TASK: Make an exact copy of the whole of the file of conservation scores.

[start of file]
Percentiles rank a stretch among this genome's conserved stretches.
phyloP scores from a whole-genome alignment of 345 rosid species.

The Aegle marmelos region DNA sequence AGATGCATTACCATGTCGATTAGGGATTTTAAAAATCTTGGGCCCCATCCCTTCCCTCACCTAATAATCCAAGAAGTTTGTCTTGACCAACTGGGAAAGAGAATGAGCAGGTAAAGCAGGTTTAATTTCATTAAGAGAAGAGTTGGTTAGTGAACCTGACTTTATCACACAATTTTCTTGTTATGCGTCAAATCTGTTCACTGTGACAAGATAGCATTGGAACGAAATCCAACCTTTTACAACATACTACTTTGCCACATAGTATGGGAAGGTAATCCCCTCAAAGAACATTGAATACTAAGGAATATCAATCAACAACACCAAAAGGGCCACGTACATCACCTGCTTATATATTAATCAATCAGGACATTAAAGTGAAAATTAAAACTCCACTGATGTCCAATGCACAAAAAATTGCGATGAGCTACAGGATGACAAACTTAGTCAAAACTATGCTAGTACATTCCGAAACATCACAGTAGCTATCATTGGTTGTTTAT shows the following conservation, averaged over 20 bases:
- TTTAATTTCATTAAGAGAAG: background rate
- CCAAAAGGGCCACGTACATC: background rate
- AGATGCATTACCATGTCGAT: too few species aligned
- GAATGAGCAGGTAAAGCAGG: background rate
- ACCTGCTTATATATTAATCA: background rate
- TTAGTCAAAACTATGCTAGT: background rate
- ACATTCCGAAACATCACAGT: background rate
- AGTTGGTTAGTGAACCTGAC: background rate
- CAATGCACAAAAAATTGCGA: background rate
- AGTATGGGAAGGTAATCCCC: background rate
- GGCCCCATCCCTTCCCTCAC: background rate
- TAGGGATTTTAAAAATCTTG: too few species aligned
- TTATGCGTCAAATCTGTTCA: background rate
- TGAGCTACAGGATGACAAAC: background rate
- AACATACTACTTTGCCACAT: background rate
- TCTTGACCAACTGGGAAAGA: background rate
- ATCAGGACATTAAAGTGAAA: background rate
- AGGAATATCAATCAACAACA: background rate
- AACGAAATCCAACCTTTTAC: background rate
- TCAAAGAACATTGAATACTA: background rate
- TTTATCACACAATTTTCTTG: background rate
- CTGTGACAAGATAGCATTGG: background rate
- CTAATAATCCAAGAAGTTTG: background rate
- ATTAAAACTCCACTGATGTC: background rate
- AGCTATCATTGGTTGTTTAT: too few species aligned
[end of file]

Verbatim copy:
Percentiles rank a stretch among this genome's conserved stretches.
phyloP scores from a whole-genome alignment of 345 rosid species.

The Aegle marmelos region DNA sequence AGATGCATTACCATGTCGATTAGGGATTTTAAAAATCTTGGGCCCCATCCCTTCCCTCACCTAATAATCCAAGAAGTTTGTCTTGACCAACTGGGAAAGAGAATGAGCAGGTAAAGCAGGTTTAATTTCATTAAGAGAAGAGTTGGTTAGTGAACCTGACTTTATCACACAATTTTCTTGTTATGCGTCAAATCTGTTCACTGTGACAAGATAGCATTGGAACGAAATCCAACCTTTTACAACATACTACTTTGCCACATAGTATGGGAAGGTAATCCCCTCAAAGAACATTGAATACTAAGGAATATCAATCAACAACACCAAAAGGGCCACGTACATCACCTGCTTATATATTAATCAATCAGGACATTAAAGTGAAAATTAAAACTCCACTGATGTCCAATGCACAAAAAATTGCGATGAGCTACAGGATGACAAACTTAGTCAAAACTATGCTAGTACATTCCGAAACATCACAGTAGCTATCATTGGTTGTTTAT shows the following conservation, averaged over 20 bases:
- TTTAATTTCATTAAGAGAAG: background rate
- CCAAAAGGGCCACGTACATC: background rate
- AGATGCATTACCATGTCGAT: too few species aligned
- GAATGAGCAGGTAAAGCAGG: background rate
- ACCTGCTTATATATTAATCA: background rate
- TTAGTCAAAACTATGCTAGT: background rate
- ACATTCCGAAACATCACAGT: background rate
- AGTTGGTTAGTGAACCTGAC: background rate
- CAATGCACAAAAAATTGCGA: background rate
- AGTATGGGAAGGTAATCCCC: background rate
- GGCCCCATCCCTTCCCTCAC: background rate
- TAGGGATTTTAAAAATCTTG: too few species aligned
- TTATGCGTCAAATCTGTTCA: background rate
- TGAGCTACAGGATGACAAAC: background rate
- AACATACTACTTTGCCACAT: background rate
- TCTTGACCAACTGGGAAAGA: background rate
- ATCAGGACATTAAAGTGAAA: background rate
- AGGAATATCAATCAACAACA: background rate
- AACGAAATCCAACCTTTTAC: background rate
- TCAAAGAACATTGAATACTA: background rate
- TTTATCACACAATTTTCTTG: background rate
- CTGTGACAAGATAGCATTGG: background rate
- CTAATAATCCAAGAAGTTTG: background rate
- ATTAAAACTCCACTGATGTC: background rate
- AGCTATCATTGGTTGTTTAT: too few species aligned